• Pol Pot: The Worst Person To Ever Walk The Earth

    713 Words  | 3 Pages

    Pol Pot, The Worst Person to Ever Walk the Earth When you think of the worst person to ever walk the Earth, you might think Adolf Hitler, or Genghis Khan; however I believe the worst person to ever walk this planet is Pol Pot. He killed many of his own kind because they knew how to read, or even wore glasses. Besides that, the Khmer Rouge, the organization Pol Pot was leader of, decreased half of the Vietnamese population during the Vietnam War. Right before his death he was still a nasty man.

  • The Khmer Rouge Regime During The Cambodia Genocide

    384 Words  | 2 Pages

    Did you know the Khmer Party killed about one in half to three million people during the Cambodian Genocide? They killed many people just because the Democratic Republic of Vietnam didn’t agree with the Khmer agreement they offered. They didn’t accept the Chinese agreement too. On January 17, 1968, Khmer Rouge launched their first offense. It was aimed at gathering weapon and spreading propaganda. The Khmer Rouge regime was extremely brutal. The executed people who could work or make the journey

  • Cambodian Genocide Impact

    750 Words  | 3 Pages

    The True Impact of the Cambodian Genocide The Cambodian Genocide was a tragic event that took place in 1975 and lasted until about 1979. The genocide was led by Pol Pot and the communist party Kampuchea, also knowns as the Khmer Rouge. Millions of people were killed during this catastrophe. The Khmer Rouge was are the regime that controlled Cambodia from 1975 to 1979. Throughout the 196, the Khmer Rouge operated as the armed wing of the Communist Party of Kampuchea, the name, the party

  • Genocide In Cambodia Essay

    1237 Words  | 5 Pages

    The Cambodian Genocide is considered to be one of the worst human tragedies in the last century.  The Genocide in Cambodia should be more recognized around the world for its severity and intensity.  Khmer Rouge, a communist group led by Pol Pot, seized control of the Cambodian government from Lon Nol in April of 1975.  He then renamed it the Democratic Kampuchea. The Cambodian Genocide lasted until Khmer Rouge was overthrown by the Vietnamese in 1978. It only lasted three years, but over 1.7 million

  • Cambodia Genocide

    427 Words  | 2 Pages

    South East Asia, well-known for its ancient kingdoms and artefacts. The Cambodian Genocide refers to the attempt to revolutionise Cambodia’s peasant farming society in accordance to Chinese communism ideas and beliefs by Khmer Rouge part leader, Pol Pot. The Khmer is the predominant ethnic group of Cambodia, accounting for 90% of the entire population and is extremely relevant to the genocide, while the Khmer Rouge was The Communist Party of Kampuchea. During 1970, Prince Sihanouk of Cambodia was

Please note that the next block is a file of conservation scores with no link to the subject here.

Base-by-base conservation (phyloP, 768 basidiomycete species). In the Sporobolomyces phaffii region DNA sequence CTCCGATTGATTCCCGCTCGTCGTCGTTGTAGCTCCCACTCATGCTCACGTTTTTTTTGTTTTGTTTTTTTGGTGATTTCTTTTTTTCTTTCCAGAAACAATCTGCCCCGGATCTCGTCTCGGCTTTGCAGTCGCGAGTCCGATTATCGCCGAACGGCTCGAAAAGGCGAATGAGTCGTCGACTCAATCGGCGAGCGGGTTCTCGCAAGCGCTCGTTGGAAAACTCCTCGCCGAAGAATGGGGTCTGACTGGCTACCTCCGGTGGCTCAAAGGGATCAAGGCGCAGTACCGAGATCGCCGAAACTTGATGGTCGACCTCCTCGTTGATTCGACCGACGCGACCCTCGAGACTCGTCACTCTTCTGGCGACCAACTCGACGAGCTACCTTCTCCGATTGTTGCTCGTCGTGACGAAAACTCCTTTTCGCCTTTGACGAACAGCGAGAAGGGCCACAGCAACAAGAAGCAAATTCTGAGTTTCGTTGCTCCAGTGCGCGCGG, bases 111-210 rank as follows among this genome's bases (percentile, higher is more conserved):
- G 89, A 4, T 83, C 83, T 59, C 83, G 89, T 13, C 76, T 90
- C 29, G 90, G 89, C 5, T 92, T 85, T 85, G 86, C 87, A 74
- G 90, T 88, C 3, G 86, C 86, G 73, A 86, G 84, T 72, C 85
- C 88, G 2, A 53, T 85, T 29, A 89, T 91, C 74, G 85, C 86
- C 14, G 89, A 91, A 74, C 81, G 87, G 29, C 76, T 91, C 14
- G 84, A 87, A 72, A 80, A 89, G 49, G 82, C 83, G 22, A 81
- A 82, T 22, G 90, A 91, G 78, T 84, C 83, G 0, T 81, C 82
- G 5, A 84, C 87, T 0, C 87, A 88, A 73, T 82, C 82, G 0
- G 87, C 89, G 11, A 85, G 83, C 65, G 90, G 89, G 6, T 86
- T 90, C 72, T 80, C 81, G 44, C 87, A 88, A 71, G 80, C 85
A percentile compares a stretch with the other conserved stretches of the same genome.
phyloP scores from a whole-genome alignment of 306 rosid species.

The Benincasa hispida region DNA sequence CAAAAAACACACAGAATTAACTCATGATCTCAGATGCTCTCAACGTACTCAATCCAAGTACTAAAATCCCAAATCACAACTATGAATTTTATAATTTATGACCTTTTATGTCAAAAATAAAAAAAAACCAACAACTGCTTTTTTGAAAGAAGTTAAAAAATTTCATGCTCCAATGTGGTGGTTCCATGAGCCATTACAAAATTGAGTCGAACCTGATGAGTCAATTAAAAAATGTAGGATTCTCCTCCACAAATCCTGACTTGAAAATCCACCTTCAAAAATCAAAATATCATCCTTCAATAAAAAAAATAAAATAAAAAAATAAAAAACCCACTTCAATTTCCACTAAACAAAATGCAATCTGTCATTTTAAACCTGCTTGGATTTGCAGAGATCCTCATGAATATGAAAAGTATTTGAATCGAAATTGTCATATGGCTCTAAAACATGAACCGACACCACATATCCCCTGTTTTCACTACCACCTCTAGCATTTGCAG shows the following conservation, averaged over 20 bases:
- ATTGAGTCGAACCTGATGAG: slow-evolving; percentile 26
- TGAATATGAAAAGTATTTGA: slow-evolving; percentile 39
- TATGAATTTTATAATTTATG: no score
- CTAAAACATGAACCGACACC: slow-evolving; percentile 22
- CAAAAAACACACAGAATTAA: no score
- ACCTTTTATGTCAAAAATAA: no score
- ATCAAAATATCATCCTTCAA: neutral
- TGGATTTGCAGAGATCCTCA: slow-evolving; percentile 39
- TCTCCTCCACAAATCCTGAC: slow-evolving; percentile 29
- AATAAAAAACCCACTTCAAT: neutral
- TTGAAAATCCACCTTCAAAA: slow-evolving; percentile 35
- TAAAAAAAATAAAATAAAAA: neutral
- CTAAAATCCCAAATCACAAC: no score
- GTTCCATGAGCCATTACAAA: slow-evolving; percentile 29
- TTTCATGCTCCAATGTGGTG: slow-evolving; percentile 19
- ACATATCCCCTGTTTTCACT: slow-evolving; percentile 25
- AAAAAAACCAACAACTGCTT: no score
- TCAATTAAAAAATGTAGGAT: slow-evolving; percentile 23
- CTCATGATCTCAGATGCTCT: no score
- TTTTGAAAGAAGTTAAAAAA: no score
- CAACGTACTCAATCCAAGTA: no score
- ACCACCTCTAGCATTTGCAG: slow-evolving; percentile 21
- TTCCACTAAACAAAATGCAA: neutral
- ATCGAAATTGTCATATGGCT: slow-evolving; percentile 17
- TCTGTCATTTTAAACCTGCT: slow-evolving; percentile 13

• Comparing Cambodians And Jews In The Cambodian Genocide And The Holocaust

    904 Words  | 4 Pages

    Similarly, the Cambodians and Jews have both stood witness to the executions of one race. During the Cambodian Genocide, Pol Pot the leader, wiped out millions of educated Cambodians who were doctors, teachers, lawyers, bilingual, etc. His overall goal was to make the Kingdom of “Cambodia” a utopian society where everyone was equal and he reigned as king. In fact, the Khmer Rouge rounded up and separated family members to work in different villages in Cambodia. In addition, older men and young boys

  • Vietnam In Pol Pot's Communist Regime

    457 Words  | 2 Pages

    The Killing Fields offers a look into Cambodia towards the end of the Vietnam War and throughout Pol Pot’s Communist Regime, in which Khmer Rouge, a faction of the Cambodian people, took over the country. An interesting scene occurs when the movie opens with the Americans depicted as aggressors invaders- especially when there are news and depictions of the aftermath of an American bomb landing in a different Cambodian city- a scene that captures the bombings of the countries surrounding Vietnam during

  • Cambodian Genocide Research Paper

    654 Words  | 3 Pages

    Rahul Mone Mrs. Marsden ELA Honors I 4 February, 2016 The Cambodian Genocide The genocides of Cambodia and the Holocaust were two major genocides that have changed the history of the world forever. The Cambodian genocide started when the Khmer Rouge attempted to nationalize and centralize the peasant farming society of Cambodia (Quinn 63). These ideas came from the Chinese Communist agricultural model. Cambodia had a population of just over 7 million people and almost all of them were buddhists

  • Ukrainian Genocide Dbq

    896 Words  | 4 Pages

    The denial of human rights in Ukraine and Cambodia has had huge impacts on regional and international communities. Ukraine was very independent, and Stalin wanted to remove the threat that the Ukrainians were becoming. In Cambodia, Pol Pot attempted to create a utopian Communist agrarian society. When Stalin came into power after Lenin’s death in 1924, the government was struggling to control and unwieldy empire. He soon turned his attention toward Ukraine, the most troublesome of the non-Russian

  • Film Analysis: The Khmer Rouge Killing Machine

    887 Words  | 4 Pages

    documentary illustrates a point that the ubiquity of war renders perpetually timely: Those who deny their enemies ' humanity and dignity are doomed to lose their own. On the other hand, “Inside Pol Pot Secret Prison (S-21)”, film does an outstanding, realistic story as to what happened in Cambodia under Khmer Rouge 's Pol Pot 's regime. My friend and I recently toured the beautiful temples and impressive history, but also part of our trip was to visit the so-called "killing fields" where Cambodians killed 1